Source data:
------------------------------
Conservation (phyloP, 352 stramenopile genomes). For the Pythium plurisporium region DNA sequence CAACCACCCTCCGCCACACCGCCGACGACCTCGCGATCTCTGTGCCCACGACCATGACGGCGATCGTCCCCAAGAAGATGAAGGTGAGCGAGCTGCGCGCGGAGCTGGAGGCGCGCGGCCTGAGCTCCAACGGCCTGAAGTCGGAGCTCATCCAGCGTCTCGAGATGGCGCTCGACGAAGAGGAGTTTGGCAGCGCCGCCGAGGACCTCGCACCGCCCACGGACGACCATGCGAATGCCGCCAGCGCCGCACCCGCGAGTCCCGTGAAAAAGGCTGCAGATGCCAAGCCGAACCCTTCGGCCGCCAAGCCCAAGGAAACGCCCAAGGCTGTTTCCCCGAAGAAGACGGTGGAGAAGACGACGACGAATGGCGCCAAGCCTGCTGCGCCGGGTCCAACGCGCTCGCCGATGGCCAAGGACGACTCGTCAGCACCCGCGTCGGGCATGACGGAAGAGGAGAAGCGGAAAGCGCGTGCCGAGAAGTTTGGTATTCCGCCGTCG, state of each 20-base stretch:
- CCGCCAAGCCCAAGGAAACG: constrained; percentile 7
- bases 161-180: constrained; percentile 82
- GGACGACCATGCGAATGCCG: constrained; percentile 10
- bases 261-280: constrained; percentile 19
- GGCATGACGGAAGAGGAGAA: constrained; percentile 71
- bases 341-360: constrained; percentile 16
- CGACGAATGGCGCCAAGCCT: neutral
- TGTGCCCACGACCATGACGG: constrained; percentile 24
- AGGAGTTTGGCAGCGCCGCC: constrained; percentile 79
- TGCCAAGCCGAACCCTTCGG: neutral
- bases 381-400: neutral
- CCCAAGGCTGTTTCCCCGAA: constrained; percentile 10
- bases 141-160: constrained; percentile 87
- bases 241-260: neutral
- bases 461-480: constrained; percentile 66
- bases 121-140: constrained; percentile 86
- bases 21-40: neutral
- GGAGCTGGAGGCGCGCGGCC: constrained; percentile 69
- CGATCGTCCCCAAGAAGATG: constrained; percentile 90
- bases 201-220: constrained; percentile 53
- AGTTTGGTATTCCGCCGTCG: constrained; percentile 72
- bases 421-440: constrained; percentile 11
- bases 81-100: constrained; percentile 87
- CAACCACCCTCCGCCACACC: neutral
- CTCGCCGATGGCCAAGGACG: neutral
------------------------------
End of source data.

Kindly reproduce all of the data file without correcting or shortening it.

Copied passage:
Conservation (phyloP, 352 stramenopile genomes). For the Pythium plurisporium region DNA sequence CAACCACCCTCCGCCACACCGCCGACGACCTCGCGATCTCTGTGCCCACGACCATGACGGCGATCGTCCCCAAGAAGATGAAGGTGAGCGAGCTGCGCGCGGAGCTGGAGGCGCGCGGCCTGAGCTCCAACGGCCTGAAGTCGGAGCTCATCCAGCGTCTCGAGATGGCGCTCGACGAAGAGGAGTTTGGCAGCGCCGCCGAGGACCTCGCACCGCCCACGGACGACCATGCGAATGCCGCCAGCGCCGCACCCGCGAGTCCCGTGAAAAAGGCTGCAGATGCCAAGCCGAACCCTTCGGCCGCCAAGCCCAAGGAAACGCCCAAGGCTGTTTCCCCGAAGAAGACGGTGGAGAAGACGACGACGAATGGCGCCAAGCCTGCTGCGCCGGGTCCAACGCGCTCGCCGATGGCCAAGGACGACTCGTCAGCACCCGCGTCGGGCATGACGGAAGAGGAGAAGCGGAAAGCGCGTGCCGAGAAGTTTGGTATTCCGCCGTCG, state of each 20-base stretch:
- CCGCCAAGCCCAAGGAAACG: constrained; percentile 7
- bases 161-180: constrained; percentile 82
- GGACGACCATGCGAATGCCG: constrained; percentile 10
- bases 261-280: constrained; percentile 19
- GGCATGACGGAAGAGGAGAA: constrained; percentile 71
- bases 341-360: constrained; percentile 16
- CGACGAATGGCGCCAAGCCT: neutral
- TGTGCCCACGACCATGACGG: constrained; percentile 24
- AGGAGTTTGGCAGCGCCGCC: constrained; percentile 79
- TGCCAAGCCGAACCCTTCGG: neutral
- bases 381-400: neutral
- CCCAAGGCTGTTTCCCCGAA: constrained; percentile 10
- bases 141-160: constrained; percentile 87
- bases 241-260: neutral
- bases 461-480: constrained; percentile 66
- bases 121-140: constrained; percentile 86
- bases 21-40: neutral
- GGAGCTGGAGGCGCGCGGCC: constrained; percentile 69
- CGATCGTCCCCAAGAAGATG: constrained; percentile 90
- bases 201-220: constrained; percentile 53
- AGTTTGGTATTCCGCCGTCG: constrained; percentile 72
- bases 421-440: constrained; percentile 11
- bases 81-100: constrained; percentile 87
- CAACCACCCTCCGCCACACC: neutral
- CTCGCCGATGGCCAAGGACG: neutral